A United States Study of Corlux for Psychotic Symptoms in Psychotic Major Depression
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Corlux (mifepristone) is a new medication that modulates the body's use of a hormone called cortisol. Under normal conditions, cortisol and other hormones are created by the body in response to physical and emotional stress, triggering a healthy stress response. People who suffer from psychotic major depression may have unusually high levels of cortisol circulating within them or abnormal patterns of cortisol levels, overloading the stress response mechanism and causing symptoms of psychosis such as delusional thoughts or hallucinations. If Corlux can keep the body's cortisol receptors from being overloaded, the stress response system may return to normal function, which may result in improvement of symptoms. The purpose of this 56 day study is to learn the safety and effectiveness of Corlux in patients who have been diagnosed with psychotic major depression (PMD).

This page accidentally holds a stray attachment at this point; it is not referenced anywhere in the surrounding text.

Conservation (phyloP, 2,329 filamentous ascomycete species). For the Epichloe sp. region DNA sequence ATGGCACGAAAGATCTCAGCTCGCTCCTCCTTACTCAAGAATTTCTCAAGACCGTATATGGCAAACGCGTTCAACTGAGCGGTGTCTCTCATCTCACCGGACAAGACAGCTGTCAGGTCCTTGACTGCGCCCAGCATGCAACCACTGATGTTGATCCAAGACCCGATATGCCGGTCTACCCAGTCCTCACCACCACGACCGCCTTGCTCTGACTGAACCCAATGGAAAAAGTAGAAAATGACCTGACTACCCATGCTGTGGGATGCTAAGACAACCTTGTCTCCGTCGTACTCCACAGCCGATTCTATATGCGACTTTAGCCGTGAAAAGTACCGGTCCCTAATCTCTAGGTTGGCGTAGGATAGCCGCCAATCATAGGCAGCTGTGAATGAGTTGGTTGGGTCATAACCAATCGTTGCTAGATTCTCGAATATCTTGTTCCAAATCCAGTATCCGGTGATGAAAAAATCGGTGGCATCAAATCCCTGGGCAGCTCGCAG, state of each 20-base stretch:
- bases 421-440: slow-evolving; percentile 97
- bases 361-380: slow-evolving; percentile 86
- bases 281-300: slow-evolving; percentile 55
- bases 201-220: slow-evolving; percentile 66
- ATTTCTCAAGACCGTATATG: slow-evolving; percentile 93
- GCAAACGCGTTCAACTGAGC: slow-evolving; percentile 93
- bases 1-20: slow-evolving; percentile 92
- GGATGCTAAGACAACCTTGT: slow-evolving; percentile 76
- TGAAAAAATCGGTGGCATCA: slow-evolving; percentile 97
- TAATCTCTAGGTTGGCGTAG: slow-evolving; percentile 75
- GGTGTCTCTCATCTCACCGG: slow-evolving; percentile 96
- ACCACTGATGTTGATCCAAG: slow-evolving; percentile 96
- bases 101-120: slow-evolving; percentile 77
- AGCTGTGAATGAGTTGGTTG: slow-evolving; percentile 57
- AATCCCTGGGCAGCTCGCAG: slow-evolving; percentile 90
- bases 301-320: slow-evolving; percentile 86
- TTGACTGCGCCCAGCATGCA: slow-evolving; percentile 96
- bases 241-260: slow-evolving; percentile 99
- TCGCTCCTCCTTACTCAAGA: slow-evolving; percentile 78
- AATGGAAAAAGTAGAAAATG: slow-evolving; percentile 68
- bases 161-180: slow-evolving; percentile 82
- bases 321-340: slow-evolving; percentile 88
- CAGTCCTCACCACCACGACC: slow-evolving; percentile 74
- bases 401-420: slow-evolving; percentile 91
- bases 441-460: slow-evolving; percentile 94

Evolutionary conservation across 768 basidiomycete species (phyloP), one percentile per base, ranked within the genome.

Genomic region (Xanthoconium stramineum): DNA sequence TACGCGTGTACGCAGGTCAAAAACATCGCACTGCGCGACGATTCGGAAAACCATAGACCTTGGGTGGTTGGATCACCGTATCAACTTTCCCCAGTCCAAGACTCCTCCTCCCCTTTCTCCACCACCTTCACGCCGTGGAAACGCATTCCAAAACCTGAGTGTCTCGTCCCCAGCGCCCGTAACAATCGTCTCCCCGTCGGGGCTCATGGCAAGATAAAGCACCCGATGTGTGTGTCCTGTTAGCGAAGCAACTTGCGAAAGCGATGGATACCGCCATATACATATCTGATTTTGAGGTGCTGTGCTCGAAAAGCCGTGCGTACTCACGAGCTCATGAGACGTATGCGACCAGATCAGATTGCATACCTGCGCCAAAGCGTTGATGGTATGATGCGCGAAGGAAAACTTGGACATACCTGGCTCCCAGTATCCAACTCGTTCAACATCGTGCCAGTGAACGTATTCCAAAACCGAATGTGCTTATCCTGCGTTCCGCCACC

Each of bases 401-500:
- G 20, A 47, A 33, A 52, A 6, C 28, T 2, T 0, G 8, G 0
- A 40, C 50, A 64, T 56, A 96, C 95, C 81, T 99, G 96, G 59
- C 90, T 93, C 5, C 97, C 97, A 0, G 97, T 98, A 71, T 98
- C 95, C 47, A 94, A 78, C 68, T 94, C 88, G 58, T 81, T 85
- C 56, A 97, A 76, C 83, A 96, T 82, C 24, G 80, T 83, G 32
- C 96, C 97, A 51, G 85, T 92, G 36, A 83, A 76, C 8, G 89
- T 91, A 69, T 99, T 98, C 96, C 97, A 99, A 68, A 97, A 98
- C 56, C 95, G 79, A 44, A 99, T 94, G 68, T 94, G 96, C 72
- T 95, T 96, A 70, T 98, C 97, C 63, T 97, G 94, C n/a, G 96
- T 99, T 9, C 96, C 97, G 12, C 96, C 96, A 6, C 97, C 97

A Randomized, Double-Blind, Placebo-Controlled Study of Safety and Efficacy of CORLUX™ (Mifepristone) in the Treatment of Psychotic Symptoms in Patients With Major Depressive Disorder With Psychotic Features
Study Start Date
Actual Primary Completion Date
Actual Study Completion Date
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Ages Eligible for Study:
18 Years to 75 Years (Adult, Senior)
Sexes Eligible for Study:
Accepts Healthy Volunteers:
Individuals eligible for enrollment into this study are male and female adult patients who:
Are 18 to 75 years of age
Have a diagnosis of major depressive disorder with psychotic features (DSM-IV 296.24 or 296.34)
Are able to provide written informed consent
Individuals not eligible to be enrolled into the study are those who:
Have a major medical problem
Have previously participated in a Corlux (C-1073, mifepristone) clinical trial
Have a history of an allergic reaction to Corlux (C-1073, mifepristone)